LPHA, Liverpool Primary Heads Association (or similar) asked the council to direct over £100,000 of its budget for schools to the purchase of these life saving machines and their chair, Rachel Rick, head of King David Primary School was excited to be there as the first one was ceremoniously handed over in front of the whole school.
This initiative comes from the hard work of the Oliver King Foundation which was set up in memory of a 12 year old boy from King David's who died from SADS (sudden adult death syndrome) last year. His family and trustees are campaigning to raise awareness of the syndrome, to encourage the Government to send teenagers for a routine ecg and for every school and public building to have a defibrilator to start the heart, along with the trained staff to use it.
Witnessed by the Lord Mayor, representatives of Everton FC, Liverpool FC and various guests, including Natasha (Tasha) Jonas, the Liverpool born Olympian boxer who is a trustee of the Foundation, the proceedings and presentations were directed by another trustee, Councillor Jake Morrison.
As someone who has helped develop Jake's political career, I was so proud of him this morning. This confident, self-assured, articulate, engaging and occasionally humorous young man, the youngest councillor in Liverpool who won his seat against all popular expectation, has come such a long way from the gauche, sometimes shy and tongue-tied youngster that I first met. I well recall taking him out door-knocking with me just a bit less than three years ago and he much preferred to stand silently with me rather than going to doors on his own. As I watched him in action today, I felt very strongly that I was watching someone who is really going places, for whom the sky is the limit.
When I met him, through the city's youth service, Jake's biggest dream and ambition was to be a Paramedic, and indeed Casualty is still his favourite TV programme, so you can see why he would be keen to support a worthy campaign around an important life-saving health issue. Personally, I don't think he will now end up as a health worker, I suspect in years to come he will become a significant figure on Liverpool's council (he is already a Mayoral Lead) and then perhaps become an MP, and start working his way up the Parliamentary ladder too.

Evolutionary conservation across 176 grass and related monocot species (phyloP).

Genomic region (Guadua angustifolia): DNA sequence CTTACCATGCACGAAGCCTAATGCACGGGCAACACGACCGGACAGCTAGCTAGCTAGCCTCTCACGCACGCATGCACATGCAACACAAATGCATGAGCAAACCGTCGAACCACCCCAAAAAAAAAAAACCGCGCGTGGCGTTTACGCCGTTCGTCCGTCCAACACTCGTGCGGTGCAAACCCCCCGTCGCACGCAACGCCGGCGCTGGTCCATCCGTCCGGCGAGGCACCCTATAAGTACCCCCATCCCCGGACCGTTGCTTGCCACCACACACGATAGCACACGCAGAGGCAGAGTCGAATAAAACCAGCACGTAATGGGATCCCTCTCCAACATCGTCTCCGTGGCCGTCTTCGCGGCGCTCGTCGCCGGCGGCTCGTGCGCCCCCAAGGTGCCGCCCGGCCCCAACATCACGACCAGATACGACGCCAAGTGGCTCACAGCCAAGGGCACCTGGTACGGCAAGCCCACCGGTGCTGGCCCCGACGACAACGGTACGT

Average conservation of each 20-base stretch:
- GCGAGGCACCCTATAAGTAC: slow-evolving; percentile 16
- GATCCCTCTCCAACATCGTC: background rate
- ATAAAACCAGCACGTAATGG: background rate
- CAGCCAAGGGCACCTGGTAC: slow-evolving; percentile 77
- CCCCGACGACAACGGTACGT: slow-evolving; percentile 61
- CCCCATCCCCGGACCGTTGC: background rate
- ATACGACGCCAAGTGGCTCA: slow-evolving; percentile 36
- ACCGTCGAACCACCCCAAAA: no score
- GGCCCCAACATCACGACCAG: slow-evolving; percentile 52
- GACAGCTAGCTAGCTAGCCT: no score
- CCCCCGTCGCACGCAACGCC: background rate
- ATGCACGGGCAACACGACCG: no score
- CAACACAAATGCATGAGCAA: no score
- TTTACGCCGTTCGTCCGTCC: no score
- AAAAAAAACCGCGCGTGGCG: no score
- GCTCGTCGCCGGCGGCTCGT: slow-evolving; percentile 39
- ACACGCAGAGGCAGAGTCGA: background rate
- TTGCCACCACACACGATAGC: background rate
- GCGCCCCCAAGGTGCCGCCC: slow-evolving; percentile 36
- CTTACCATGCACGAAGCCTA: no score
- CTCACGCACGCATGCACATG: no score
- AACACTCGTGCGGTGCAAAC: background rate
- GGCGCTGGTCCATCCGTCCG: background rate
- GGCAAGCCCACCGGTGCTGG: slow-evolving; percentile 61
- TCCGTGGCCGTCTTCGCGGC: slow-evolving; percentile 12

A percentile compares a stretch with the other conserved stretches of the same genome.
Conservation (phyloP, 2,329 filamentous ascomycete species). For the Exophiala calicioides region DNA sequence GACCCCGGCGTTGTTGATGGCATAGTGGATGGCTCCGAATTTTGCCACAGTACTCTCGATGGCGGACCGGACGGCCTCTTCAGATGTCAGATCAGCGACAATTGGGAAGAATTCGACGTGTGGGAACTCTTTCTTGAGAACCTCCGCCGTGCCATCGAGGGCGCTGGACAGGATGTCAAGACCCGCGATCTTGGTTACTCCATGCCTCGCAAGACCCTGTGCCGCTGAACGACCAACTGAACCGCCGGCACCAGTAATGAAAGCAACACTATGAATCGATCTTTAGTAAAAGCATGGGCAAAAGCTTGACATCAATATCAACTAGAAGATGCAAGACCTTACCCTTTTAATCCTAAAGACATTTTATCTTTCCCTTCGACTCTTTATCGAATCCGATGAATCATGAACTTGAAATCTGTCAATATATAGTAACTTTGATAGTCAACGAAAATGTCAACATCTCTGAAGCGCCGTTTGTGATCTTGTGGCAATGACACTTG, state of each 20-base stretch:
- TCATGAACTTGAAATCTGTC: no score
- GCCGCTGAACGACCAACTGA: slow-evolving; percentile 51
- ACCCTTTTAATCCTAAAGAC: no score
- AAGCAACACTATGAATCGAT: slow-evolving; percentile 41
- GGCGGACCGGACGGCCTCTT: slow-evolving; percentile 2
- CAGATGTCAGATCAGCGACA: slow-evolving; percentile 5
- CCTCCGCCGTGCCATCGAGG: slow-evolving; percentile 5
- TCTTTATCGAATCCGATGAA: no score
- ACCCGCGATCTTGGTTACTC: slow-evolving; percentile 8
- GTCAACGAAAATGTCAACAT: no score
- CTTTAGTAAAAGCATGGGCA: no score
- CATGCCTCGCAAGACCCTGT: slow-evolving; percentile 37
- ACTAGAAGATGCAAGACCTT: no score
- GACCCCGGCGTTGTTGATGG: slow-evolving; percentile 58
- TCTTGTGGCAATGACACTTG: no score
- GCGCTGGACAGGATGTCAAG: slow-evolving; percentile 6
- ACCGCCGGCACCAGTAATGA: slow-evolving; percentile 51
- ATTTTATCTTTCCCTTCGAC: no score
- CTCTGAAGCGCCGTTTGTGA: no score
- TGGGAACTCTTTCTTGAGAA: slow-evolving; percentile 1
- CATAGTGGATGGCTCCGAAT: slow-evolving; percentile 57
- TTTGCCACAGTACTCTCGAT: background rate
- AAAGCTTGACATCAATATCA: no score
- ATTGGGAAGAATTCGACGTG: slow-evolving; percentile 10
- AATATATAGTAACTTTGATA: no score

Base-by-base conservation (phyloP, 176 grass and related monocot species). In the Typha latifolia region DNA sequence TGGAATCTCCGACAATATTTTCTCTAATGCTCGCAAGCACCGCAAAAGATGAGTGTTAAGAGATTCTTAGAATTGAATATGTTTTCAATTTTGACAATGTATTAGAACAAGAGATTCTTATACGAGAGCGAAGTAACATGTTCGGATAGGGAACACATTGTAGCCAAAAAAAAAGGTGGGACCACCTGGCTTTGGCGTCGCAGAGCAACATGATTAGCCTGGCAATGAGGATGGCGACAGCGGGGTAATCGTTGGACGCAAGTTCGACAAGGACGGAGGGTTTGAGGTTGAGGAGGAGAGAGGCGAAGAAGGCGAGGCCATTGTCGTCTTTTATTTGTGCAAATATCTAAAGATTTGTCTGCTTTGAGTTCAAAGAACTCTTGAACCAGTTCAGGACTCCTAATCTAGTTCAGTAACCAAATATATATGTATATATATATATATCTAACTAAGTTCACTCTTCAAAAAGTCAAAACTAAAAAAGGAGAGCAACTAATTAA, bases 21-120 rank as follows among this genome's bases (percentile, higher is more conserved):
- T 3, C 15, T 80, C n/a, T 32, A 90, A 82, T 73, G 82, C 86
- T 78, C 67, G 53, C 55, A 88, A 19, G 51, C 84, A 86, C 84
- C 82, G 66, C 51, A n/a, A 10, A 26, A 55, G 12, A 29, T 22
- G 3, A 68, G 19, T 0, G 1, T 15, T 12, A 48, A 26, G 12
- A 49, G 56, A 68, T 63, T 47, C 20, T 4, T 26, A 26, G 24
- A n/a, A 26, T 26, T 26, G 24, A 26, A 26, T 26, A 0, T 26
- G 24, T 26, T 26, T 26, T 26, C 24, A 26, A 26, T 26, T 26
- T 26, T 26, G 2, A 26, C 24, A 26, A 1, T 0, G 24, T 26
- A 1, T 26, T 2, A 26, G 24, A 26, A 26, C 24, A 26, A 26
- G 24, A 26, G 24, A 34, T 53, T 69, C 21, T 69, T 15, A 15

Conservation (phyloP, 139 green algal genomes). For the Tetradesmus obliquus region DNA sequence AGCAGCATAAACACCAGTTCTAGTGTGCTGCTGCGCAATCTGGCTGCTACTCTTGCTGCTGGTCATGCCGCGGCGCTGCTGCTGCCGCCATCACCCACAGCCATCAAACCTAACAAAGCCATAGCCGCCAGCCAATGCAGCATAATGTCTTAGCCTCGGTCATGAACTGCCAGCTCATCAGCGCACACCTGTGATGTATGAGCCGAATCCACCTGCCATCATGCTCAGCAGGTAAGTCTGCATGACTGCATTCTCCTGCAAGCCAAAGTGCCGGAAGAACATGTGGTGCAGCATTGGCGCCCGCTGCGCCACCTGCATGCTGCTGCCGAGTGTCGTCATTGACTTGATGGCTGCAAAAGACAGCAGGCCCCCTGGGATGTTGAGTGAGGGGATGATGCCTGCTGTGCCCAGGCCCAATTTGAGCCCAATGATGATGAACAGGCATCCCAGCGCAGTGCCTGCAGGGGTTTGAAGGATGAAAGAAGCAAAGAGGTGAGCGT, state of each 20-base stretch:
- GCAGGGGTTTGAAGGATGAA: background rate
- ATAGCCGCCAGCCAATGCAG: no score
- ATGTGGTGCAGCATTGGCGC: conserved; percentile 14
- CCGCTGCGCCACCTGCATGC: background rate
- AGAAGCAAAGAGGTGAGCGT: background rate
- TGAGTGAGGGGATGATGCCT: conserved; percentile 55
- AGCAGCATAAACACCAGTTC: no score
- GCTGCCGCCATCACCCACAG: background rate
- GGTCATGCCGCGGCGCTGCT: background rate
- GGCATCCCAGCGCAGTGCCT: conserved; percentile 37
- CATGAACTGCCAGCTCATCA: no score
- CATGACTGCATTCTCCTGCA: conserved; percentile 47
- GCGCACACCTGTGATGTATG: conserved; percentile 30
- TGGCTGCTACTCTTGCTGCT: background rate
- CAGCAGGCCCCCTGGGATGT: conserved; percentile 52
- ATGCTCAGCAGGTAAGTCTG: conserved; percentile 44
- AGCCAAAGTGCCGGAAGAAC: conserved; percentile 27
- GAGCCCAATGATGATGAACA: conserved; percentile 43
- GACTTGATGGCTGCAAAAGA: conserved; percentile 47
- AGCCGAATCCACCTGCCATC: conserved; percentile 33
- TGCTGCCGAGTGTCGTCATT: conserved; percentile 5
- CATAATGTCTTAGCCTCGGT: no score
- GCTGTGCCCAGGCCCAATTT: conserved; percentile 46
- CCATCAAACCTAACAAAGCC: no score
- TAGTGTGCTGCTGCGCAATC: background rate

The impact of the loss of Oliver King was a tragedy that as his father said, could have been dealt with either way by the family. Mark King told the children of Pinehurst Primary School that the family could either have closed the curtains and mourned for the rest of their lives, or opened the curtains wide and got out there and campaigned for the safety of children and young people across the country.
Apparently 12 young people die each week of SADS and it was a representative of Liverpool FC who told the children that they wanted to help the campaign because that figure represents a football team plus a reserve, and he could think of nothing better than to save a football team's worth of children.
It was impressed upon us how important it is that we encourage people to sign an online petition calling on the Government "to introduce defibrillators to all public buildings by 2017, and provide staff with the appropriate training. We also call on the Government to offer all people aged between 12 & 35 a simple ECG test, which could reduce the current death rate of 12 young people a week."
Please do take the time to sign this, and if you think you might already have signed it, just check.
I got involved in the Campaign for Carbon Monoxide Awareness after a losing a loved-one in an accidental poisoning and I know how hard it can be to get other people excited about your passion, particularly when it is a health related campaign. So hats off to everyone who was involved in the event this morning, you have much to be proud of, it is a great start!
Photo of defib training session from http://www.cymrumedicalservices.co.uk/